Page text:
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How To Serve A Small Claims Case

Updated August 1st 2022

7 min read

Small claims courts exclusively hear civil cases that involve small sums of money. While the laws regarding small claims court vary from state to state, the total value of a claim must be below a specific dollar amount.

How To Serve A Small Claims Case

How To Serve A Small Claims Case


Amanda O


Small claims courts exclusively hear civil cases that involve small sums of money. While the laws regarding small claims court vary from state to state, the total value of a claim must be below a specific dollar amount.

When you file a dispute against a party in small claims court, that party must be notified of the claims against them. The defendant is required to be served with a court summons and a copy of the complaint against them. This is known as service of process.

How can you serve a small claims case? Read on to learn more about service of process in small claims court.

Suing in Small Claims Court Multiple Times

You can sue the same party more than once in small claims court, but each complaint must involve a specific, separate legal claim. This is known as a cause of action. Examples of cause of action include:

  • Negligence
  • Breach of contract
  • Personal injury

While you can sue someone multiple times in small claims court, you can't sue someone repeatedly for the same cause of action. However, you may be entitled to include anticipated future damages in your claim.

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How to File Small Claims: Variations by State

State Claim Limit

  • Alabama - $3,000 or less. File a case with the Small Claims Division of the District Court. You must request the sum from the defendant before filing.
  • Alaska - Up to $10,000. Claims can be filed at the district court where the defendant lives or works or in the district where the incident you are suing over occurred.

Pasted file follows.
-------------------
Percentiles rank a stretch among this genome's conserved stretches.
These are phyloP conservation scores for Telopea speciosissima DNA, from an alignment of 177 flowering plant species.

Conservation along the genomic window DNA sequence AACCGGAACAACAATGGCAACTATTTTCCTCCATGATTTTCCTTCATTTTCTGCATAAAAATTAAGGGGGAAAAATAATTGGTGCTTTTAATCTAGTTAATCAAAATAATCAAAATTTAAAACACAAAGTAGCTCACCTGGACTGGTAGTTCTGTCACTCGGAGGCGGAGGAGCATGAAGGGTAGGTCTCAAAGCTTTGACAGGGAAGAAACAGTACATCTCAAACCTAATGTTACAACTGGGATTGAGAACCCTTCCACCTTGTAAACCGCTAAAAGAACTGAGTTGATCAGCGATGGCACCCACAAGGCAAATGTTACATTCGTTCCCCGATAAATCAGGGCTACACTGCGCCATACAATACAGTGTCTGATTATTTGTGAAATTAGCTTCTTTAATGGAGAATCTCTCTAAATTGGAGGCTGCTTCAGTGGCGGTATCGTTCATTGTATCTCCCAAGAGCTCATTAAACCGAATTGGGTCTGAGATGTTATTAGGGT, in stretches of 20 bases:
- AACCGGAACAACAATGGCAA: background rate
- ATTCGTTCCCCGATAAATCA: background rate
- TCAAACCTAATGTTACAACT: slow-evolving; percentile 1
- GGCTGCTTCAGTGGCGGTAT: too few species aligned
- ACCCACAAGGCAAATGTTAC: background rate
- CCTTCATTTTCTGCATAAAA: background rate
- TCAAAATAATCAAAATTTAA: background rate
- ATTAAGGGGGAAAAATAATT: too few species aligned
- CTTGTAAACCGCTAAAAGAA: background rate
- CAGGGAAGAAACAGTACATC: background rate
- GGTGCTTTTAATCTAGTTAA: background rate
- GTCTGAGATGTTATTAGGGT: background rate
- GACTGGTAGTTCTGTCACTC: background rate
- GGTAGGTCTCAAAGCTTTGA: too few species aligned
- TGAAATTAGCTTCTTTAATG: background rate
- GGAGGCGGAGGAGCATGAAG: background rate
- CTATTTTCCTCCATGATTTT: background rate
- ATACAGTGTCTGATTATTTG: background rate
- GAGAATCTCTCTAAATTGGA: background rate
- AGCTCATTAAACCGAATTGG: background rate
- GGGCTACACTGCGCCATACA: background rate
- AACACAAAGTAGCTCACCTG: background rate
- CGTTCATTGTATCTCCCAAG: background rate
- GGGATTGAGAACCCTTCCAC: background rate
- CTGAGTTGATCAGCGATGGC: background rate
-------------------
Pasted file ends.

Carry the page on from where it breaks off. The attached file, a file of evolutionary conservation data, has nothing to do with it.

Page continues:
• Arizona - $3,500 or less. Claims must be filed in the justice court district where the defendant lives. (3)
  • Arkansas - Less than $5,000. You can file a claim in the county where the incident in the claim took place or in the county where the defendant lives.
  • California - No more than $10,000. You must ask the defendant for payment before going to court. Your claim should be filed in the county where the defendant lives or does business.
  • Colorado - Up to $7,500
  • Connecticut - $5,000 or less
  • Delaware - Up to $25,000
  • Florida - $8,000 or less
  • Georgia - $15,000 or less
  • Hawaii - Up to $5,000
  • Idaho - Up to $5,000
  • Illinois - $10,000 or less
  • Indiana - Up to $10,000
  • Iowa - Up to $6,500
  • Kansas - $4,500 or less
  • Kentucky - No more than $2,500
  • Louisiana - Up to $5,000
  • Maine - $6,000 or less
  • Maryland - $5,000 or less
  • Massachusetts - Up to $7,000
  • Michigan - $6,500 or less
  • Minnesota - $15,000 or less
  • Mississippi - Up to $3,500
  • Missouri - Up to $5,000
  • Montana - No more than $3,900
  • Nebraska - Up to $10,000
  • Nevada - Up to $10,000
  • New Hampshire - Up to $10,000
  • New Jersey - No more than $3,000
  • New Mexico - Up to $10,000
  • New York - Up to $10,000
  • North Carolina - No more than $5,000-$10,000
  • North Dakota - Up to $15,000
  • Ohio - No more than $6,000
  • Oklahoma - Up to $10,000
  • Oregon - Up to $10,000
  • Pennsylvania - Up to $12,000
  • Rhode Island - No more than $2,500
  • South Carolina - $7,500 or less
  • South Dakota - $12,000 or less
  • Tennessee - Up to $25,000
  • Texas - Up to $20,000
  • Utah - No more than $11,000
  • Vermont - Up to $5,000
  • Virginia - Up to $5,000
  • Washington - No more than $10,000
  • West Virginia - Up to $10,000
  • Wisconsin - Up to $10,000
  • Wyoming - No more than $6,000

How to Serve a Small Claims Case

All parties on your claim must be served. While serving someone with papers can be difficult, there are several ways to serve a small claims case.

Certified Mail

Most states allow you to serve a case through certified mail. Certified mail is a delivery service in which someone is asked to provide a signature confirming mail delivery. However, if the defendant refuses to sign for their mail, you may have to explore other options.